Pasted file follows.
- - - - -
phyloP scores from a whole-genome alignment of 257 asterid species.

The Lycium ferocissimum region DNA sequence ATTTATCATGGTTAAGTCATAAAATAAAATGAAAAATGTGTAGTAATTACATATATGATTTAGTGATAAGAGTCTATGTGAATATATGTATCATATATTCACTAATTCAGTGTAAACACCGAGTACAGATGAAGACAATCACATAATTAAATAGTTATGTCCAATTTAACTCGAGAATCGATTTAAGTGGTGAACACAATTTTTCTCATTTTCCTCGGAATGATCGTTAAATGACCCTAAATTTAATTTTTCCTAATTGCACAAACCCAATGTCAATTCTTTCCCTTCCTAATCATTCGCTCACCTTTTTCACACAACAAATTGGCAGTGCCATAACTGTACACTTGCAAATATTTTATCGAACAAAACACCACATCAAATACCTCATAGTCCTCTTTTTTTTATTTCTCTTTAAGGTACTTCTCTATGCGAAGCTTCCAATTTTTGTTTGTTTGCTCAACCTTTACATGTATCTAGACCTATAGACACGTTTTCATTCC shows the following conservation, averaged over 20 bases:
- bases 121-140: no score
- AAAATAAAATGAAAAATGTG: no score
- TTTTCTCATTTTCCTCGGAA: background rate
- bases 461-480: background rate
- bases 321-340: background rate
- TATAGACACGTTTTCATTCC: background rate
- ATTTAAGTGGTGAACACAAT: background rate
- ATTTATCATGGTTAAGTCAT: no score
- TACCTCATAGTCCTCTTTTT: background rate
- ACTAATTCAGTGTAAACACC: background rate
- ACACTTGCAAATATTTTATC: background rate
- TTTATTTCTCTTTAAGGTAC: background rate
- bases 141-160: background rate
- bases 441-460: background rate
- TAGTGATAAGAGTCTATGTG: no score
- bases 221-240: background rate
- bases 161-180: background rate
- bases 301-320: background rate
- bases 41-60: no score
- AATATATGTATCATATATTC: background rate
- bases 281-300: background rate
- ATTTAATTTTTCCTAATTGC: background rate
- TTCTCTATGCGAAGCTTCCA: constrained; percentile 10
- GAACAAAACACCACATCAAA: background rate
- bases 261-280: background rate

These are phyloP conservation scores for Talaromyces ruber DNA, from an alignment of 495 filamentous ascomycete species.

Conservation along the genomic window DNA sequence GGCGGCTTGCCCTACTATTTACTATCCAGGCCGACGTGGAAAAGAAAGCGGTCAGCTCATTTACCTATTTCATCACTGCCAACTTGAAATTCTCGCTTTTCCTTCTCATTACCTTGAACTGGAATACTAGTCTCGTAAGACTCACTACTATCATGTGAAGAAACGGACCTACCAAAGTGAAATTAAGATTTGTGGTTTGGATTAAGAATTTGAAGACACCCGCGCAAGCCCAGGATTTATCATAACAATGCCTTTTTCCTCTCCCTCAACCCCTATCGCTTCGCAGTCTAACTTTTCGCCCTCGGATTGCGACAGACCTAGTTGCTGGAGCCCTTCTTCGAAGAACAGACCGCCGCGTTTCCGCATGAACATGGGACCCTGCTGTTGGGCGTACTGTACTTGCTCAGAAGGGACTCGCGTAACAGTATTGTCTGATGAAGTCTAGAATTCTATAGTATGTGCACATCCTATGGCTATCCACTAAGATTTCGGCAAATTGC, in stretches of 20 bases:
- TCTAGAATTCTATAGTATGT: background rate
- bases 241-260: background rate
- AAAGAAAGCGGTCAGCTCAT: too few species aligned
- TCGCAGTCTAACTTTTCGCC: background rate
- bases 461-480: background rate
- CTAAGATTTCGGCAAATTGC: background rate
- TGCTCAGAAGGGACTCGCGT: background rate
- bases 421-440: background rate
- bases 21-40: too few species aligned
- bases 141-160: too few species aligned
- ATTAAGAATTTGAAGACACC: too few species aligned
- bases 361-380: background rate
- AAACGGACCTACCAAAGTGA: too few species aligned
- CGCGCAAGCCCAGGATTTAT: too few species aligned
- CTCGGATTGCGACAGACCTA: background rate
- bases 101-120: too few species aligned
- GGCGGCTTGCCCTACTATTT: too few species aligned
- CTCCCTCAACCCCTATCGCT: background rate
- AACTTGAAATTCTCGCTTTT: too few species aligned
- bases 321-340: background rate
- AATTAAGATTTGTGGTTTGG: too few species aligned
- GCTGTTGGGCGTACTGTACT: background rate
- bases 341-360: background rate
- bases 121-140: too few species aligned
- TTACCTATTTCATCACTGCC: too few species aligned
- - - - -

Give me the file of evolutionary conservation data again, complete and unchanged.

phyloP scores from a whole-genome alignment of 257 asterid species.

The Lycium ferocissimum region DNA sequence ATTTATCATGGTTAAGTCATAAAATAAAATGAAAAATGTGTAGTAATTACATATATGATTTAGTGATAAGAGTCTATGTGAATATATGTATCATATATTCACTAATTCAGTGTAAACACCGAGTACAGATGAAGACAATCACATAATTAAATAGTTATGTCCAATTTAACTCGAGAATCGATTTAAGTGGTGAACACAATTTTTCTCATTTTCCTCGGAATGATCGTTAAATGACCCTAAATTTAATTTTTCCTAATTGCACAAACCCAATGTCAATTCTTTCCCTTCCTAATCATTCGCTCACCTTTTTCACACAACAAATTGGCAGTGCCATAACTGTACACTTGCAAATATTTTATCGAACAAAACACCACATCAAATACCTCATAGTCCTCTTTTTTTTATTTCTCTTTAAGGTACTTCTCTATGCGAAGCTTCCAATTTTTGTTTGTTTGCTCAACCTTTACATGTATCTAGACCTATAGACACGTTTTCATTCC shows the following conservation, averaged over 20 bases:
- bases 121-140: no score
- AAAATAAAATGAAAAATGTG: no score
- TTTTCTCATTTTCCTCGGAA: background rate
- bases 461-480: background rate
- bases 321-340: background rate
- TATAGACACGTTTTCATTCC: background rate
- ATTTAAGTGGTGAACACAAT: background rate
- ATTTATCATGGTTAAGTCAT: no score
- TACCTCATAGTCCTCTTTTT: background rate
- ACTAATTCAGTGTAAACACC: background rate
- ACACTTGCAAATATTTTATC: background rate
- TTTATTTCTCTTTAAGGTAC: background rate
- bases 141-160: background rate
- bases 441-460: background rate
- TAGTGATAAGAGTCTATGTG: no score
- bases 221-240: background rate
- bases 161-180: background rate
- bases 301-320: background rate
- bases 41-60: no score
- AATATATGTATCATATATTC: background rate
- bases 281-300: background rate
- ATTTAATTTTTCCTAATTGC: background rate
- TTCTCTATGCGAAGCTTCCA: constrained; percentile 10
- GAACAAAACACCACATCAAA: background rate
- bases 261-280: background rate

These are phyloP conservation scores for Talaromyces ruber DNA, from an alignment of 495 filamentous ascomycete species.

Conservation along the genomic window DNA sequence GGCGGCTTGCCCTACTATTTACTATCCAGGCCGACGTGGAAAAGAAAGCGGTCAGCTCATTTACCTATTTCATCACTGCCAACTTGAAATTCTCGCTTTTCCTTCTCATTACCTTGAACTGGAATACTAGTCTCGTAAGACTCACTACTATCATGTGAAGAAACGGACCTACCAAAGTGAAATTAAGATTTGTGGTTTGGATTAAGAATTTGAAGACACCCGCGCAAGCCCAGGATTTATCATAACAATGCCTTTTTCCTCTCCCTCAACCCCTATCGCTTCGCAGTCTAACTTTTCGCCCTCGGATTGCGACAGACCTAGTTGCTGGAGCCCTTCTTCGAAGAACAGACCGCCGCGTTTCCGCATGAACATGGGACCCTGCTGTTGGGCGTACTGTACTTGCTCAGAAGGGACTCGCGTAACAGTATTGTCTGATGAAGTCTAGAATTCTATAGTATGTGCACATCCTATGGCTATCCACTAAGATTTCGGCAAATTGC, in stretches of 20 bases:
- TCTAGAATTCTATAGTATGT: background rate
- bases 241-260: background rate
- AAAGAAAGCGGTCAGCTCAT: too few species aligned
- TCGCAGTCTAACTTTTCGCC: background rate
- bases 461-480: background rate
- CTAAGATTTCGGCAAATTGC: background rate
- TGCTCAGAAGGGACTCGCGT: background rate
- bases 421-440: background rate
- bases 21-40: too few species aligned
- bases 141-160: too few species aligned
- ATTAAGAATTTGAAGACACC: too few species aligned
- bases 361-380: background rate
- AAACGGACCTACCAAAGTGA: too few species aligned
- CGCGCAAGCCCAGGATTTAT: too few species aligned
- CTCGGATTGCGACAGACCTA: background rate
- bases 101-120: too few species aligned
- GGCGGCTTGCCCTACTATTT: too few species aligned
- CTCCCTCAACCCCTATCGCT: background rate
- AACTTGAAATTCTCGCTTTT: too few species aligned
- bases 321-340: background rate
- AATTAAGATTTGTGGTTTGG: too few species aligned
- GCTGTTGGGCGTACTGTACT: background rate
- bases 341-360: background rate
- bases 121-140: too few species aligned
- TTACCTATTTCATCACTGCC: too few species aligned